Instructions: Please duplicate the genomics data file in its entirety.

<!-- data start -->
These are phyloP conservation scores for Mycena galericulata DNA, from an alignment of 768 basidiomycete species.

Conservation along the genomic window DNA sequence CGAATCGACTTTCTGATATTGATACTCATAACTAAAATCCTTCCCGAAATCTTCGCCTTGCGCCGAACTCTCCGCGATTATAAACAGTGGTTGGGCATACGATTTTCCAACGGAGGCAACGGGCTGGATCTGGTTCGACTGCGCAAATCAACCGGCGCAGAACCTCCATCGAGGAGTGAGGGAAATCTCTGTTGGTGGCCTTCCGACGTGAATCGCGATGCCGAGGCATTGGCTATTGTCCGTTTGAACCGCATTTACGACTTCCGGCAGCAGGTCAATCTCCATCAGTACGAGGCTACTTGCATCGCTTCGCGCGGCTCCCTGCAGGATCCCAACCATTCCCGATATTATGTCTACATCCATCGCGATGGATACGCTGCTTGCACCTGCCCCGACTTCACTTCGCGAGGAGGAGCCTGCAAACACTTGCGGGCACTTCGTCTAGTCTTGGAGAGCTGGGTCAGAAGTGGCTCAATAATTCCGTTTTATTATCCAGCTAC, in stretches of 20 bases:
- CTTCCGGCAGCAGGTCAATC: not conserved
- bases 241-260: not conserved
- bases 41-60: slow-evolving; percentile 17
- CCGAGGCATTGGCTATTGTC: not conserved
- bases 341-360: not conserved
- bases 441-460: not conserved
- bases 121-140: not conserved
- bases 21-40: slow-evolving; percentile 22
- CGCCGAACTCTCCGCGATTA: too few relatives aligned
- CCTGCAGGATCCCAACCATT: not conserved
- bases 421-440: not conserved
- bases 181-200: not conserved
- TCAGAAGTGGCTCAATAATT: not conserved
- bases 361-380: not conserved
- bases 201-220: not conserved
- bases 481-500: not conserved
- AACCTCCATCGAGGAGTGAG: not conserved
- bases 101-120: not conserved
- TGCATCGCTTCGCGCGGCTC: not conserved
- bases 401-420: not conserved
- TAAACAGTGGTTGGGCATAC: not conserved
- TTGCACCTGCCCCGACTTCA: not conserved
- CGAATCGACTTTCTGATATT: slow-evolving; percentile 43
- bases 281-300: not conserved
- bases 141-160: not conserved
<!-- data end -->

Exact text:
These are phyloP conservation scores for Mycena galericulata DNA, from an alignment of 768 basidiomycete species.

Conservation along the genomic window DNA sequence CGAATCGACTTTCTGATATTGATACTCATAACTAAAATCCTTCCCGAAATCTTCGCCTTGCGCCGAACTCTCCGCGATTATAAACAGTGGTTGGGCATACGATTTTCCAACGGAGGCAACGGGCTGGATCTGGTTCGACTGCGCAAATCAACCGGCGCAGAACCTCCATCGAGGAGTGAGGGAAATCTCTGTTGGTGGCCTTCCGACGTGAATCGCGATGCCGAGGCATTGGCTATTGTCCGTTTGAACCGCATTTACGACTTCCGGCAGCAGGTCAATCTCCATCAGTACGAGGCTACTTGCATCGCTTCGCGCGGCTCCCTGCAGGATCCCAACCATTCCCGATATTATGTCTACATCCATCGCGATGGATACGCTGCTTGCACCTGCCCCGACTTCACTTCGCGAGGAGGAGCCTGCAAACACTTGCGGGCACTTCGTCTAGTCTTGGAGAGCTGGGTCAGAAGTGGCTCAATAATTCCGTTTTATTATCCAGCTAC, in stretches of 20 bases:
- CTTCCGGCAGCAGGTCAATC: not conserved
- bases 241-260: not conserved
- bases 41-60: slow-evolving; percentile 17
- CCGAGGCATTGGCTATTGTC: not conserved
- bases 341-360: not conserved
- bases 441-460: not conserved
- bases 121-140: not conserved
- bases 21-40: slow-evolving; percentile 22
- CGCCGAACTCTCCGCGATTA: too few relatives aligned
- CCTGCAGGATCCCAACCATT: not conserved
- bases 421-440: not conserved
- bases 181-200: not conserved
- TCAGAAGTGGCTCAATAATT: not conserved
- bases 361-380: not conserved
- bases 201-220: not conserved
- bases 481-500: not conserved
- AACCTCCATCGAGGAGTGAG: not conserved
- bases 101-120: not conserved
- TGCATCGCTTCGCGCGGCTC: not conserved
- bases 401-420: not conserved
- TAAACAGTGGTTGGGCATAC: not conserved
- TTGCACCTGCCCCGACTTCA: not conserved
- CGAATCGACTTTCTGATATT: slow-evolving; percentile 43
- bases 281-300: not conserved
- bases 141-160: not conserved